You know a ground-up aspirin and warm water will get sweat stains out of clothes. You use Vaseline for dry skin. You covet your old-fashioned mercury thermometer, distrustful of digital ones. You know how to sooth digestion, treat sunburns, and bring down a fever.
These days, people call this “folk wisdom” (or even “backward"), although until I moved up North and married Luke, I just called it “life.”
Luke is from a sensible, urban Episcopal family steeped in the esteemed tradition of medicine—meaning essentially, just duct tape your arm back on and get back out there, son.
In his own words, “My [physician] father was a paddle-your-own-canoe son-of-a-bitch.” And so when we married, my bag of tricks didn’t truck much weight with him.
“Eat this peppermint,” I’d say when he was feeling sick to his stomach.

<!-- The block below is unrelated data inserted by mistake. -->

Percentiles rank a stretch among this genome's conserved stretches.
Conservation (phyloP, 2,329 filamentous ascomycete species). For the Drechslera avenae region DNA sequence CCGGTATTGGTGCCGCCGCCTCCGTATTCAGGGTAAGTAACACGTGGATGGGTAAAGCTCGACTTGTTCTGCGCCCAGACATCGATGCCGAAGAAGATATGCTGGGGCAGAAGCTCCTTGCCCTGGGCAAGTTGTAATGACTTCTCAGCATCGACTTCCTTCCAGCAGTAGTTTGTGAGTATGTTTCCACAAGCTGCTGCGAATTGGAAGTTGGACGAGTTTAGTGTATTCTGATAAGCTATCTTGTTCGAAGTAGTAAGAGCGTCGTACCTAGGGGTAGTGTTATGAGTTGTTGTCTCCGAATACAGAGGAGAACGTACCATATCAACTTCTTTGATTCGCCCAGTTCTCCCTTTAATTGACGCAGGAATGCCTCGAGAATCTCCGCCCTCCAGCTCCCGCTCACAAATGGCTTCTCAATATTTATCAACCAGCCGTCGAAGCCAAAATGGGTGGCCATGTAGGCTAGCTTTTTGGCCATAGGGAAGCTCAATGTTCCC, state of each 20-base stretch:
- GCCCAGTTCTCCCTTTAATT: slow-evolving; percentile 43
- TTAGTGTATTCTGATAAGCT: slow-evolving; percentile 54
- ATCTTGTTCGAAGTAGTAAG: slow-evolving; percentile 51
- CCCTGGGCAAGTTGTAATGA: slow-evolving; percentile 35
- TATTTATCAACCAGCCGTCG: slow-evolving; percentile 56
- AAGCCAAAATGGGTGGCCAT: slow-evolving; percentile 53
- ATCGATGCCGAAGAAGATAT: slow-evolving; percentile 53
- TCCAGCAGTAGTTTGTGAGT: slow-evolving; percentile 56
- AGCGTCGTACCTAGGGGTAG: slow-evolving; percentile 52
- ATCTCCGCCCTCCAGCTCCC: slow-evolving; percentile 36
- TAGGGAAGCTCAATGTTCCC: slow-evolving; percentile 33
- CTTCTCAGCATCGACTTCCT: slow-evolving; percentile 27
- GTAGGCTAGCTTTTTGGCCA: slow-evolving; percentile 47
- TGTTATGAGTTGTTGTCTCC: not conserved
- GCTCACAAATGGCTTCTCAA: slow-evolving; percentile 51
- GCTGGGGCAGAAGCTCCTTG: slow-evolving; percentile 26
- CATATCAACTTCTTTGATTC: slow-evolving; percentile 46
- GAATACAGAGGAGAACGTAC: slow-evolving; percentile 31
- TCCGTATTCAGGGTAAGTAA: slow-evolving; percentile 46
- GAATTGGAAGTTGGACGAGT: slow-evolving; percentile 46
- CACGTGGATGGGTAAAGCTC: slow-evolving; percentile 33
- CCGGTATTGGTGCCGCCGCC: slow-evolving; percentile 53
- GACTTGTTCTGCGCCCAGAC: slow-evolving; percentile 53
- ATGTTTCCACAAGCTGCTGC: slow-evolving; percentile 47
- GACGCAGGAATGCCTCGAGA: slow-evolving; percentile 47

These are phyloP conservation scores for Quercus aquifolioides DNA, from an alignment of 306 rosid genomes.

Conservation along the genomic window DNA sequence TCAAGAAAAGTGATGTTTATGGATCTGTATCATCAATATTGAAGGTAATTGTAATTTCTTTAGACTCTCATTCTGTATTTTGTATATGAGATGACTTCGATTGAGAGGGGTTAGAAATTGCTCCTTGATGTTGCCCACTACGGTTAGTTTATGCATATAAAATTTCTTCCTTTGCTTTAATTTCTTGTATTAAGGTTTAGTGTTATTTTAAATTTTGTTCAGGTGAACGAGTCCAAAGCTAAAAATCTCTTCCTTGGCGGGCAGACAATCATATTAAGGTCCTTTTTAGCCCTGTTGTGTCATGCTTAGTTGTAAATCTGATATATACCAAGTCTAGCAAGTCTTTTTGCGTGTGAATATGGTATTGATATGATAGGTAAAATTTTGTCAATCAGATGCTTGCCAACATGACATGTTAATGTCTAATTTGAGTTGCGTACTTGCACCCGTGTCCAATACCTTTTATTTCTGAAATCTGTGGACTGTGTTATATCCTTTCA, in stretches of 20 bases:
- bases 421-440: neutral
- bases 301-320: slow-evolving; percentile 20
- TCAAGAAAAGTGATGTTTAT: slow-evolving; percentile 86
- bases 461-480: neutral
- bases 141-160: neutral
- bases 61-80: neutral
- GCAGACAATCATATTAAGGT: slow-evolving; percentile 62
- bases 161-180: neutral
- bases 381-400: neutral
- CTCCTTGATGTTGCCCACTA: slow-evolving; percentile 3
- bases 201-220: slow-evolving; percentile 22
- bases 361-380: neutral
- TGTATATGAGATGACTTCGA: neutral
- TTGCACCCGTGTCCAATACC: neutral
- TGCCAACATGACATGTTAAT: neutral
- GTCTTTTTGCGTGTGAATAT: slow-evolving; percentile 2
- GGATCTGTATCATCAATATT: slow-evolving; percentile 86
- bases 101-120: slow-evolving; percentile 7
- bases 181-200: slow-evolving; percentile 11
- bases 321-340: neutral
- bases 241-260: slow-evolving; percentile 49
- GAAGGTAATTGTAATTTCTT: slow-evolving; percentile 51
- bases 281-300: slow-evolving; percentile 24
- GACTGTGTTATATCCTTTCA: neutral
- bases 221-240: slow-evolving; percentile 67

I’d pounce on him with a spoonful of peanut butter for hiccups, tea and honey for a cough.
I’d make him things to eat while he watched football: quiche, cookies, spinach dip; a hovering Italian caricature silently willing “mangia, mangia; you’re too thin!”
He’d wave me off, just like he announced within the first week of dating, “I don’t eat eggs.”
Two separate things were happening here, and it took me years to understand them:
Luke, an orphan, was not used to being “cared for.”
- Luke, an orphan, was not used to being “cared for.”
- I was uncomfortable navigating the cognitive dissonance between the words “feminist” and “care-giver,” and was trying to feel out all the little corners and curves around the box of “wife.”
I come from a family of women who don’t let the fact that they want to stab you with a fork get in the way of making you take this aspirin for your own good—take it right now! I may hate you in this moment, but you’re also my responsibility!